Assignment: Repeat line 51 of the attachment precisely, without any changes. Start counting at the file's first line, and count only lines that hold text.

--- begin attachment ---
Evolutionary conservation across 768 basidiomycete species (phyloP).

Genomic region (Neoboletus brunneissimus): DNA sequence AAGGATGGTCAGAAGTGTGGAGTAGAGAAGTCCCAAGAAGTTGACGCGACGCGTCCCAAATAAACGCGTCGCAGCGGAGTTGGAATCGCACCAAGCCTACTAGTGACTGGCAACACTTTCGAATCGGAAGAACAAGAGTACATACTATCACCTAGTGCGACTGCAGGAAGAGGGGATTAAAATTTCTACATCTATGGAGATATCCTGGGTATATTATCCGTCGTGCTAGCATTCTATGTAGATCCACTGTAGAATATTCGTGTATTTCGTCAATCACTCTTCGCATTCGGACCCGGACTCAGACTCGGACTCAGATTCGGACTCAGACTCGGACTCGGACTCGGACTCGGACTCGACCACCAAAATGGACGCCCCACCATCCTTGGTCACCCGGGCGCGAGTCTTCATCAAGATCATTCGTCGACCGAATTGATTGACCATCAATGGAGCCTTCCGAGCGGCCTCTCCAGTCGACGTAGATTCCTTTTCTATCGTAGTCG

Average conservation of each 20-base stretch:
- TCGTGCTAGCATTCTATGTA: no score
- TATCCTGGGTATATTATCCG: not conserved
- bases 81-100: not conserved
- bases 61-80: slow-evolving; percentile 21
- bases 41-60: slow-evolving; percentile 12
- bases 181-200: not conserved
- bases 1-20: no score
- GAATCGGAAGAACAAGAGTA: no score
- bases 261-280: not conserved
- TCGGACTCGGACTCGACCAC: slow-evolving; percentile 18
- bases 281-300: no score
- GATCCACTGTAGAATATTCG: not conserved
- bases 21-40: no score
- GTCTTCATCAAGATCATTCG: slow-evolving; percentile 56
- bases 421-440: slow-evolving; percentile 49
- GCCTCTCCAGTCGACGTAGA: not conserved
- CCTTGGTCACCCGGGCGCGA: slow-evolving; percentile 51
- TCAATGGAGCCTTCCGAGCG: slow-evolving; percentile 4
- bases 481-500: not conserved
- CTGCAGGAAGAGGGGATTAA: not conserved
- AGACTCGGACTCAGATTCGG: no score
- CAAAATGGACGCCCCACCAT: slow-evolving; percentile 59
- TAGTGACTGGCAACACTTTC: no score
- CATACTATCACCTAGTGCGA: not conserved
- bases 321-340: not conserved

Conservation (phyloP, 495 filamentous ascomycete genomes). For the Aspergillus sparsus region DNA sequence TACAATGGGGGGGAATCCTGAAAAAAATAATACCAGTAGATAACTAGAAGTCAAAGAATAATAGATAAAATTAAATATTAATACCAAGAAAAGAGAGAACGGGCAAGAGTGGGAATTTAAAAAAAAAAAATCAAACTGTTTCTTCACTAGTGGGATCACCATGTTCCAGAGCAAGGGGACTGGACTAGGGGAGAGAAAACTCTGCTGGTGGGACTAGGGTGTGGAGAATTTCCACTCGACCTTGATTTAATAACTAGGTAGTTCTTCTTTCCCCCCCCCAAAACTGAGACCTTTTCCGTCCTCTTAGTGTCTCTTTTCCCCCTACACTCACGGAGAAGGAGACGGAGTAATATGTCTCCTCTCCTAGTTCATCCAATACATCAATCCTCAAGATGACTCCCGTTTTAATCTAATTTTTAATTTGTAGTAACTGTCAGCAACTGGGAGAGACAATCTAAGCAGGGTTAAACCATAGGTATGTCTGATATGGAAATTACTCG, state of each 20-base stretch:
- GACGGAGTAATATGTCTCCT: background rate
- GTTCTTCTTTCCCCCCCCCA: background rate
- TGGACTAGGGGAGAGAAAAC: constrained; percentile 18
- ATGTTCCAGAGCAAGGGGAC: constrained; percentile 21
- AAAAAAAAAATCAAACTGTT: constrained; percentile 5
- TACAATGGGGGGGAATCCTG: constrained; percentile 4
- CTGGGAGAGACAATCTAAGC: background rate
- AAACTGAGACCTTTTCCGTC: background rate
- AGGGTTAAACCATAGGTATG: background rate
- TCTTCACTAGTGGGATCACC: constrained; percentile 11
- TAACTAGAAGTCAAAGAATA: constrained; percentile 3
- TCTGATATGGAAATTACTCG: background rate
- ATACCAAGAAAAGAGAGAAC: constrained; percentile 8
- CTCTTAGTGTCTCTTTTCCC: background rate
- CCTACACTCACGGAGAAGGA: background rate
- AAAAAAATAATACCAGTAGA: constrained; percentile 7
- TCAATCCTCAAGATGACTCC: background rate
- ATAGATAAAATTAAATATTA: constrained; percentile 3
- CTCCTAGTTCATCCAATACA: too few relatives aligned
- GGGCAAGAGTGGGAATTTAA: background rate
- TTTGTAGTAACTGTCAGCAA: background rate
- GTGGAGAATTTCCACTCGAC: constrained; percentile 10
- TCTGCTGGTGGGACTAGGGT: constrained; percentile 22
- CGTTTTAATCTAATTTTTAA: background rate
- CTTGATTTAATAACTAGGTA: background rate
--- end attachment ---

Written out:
- GTGGAGAATTTCCACTCGAC: constrained; percentile 10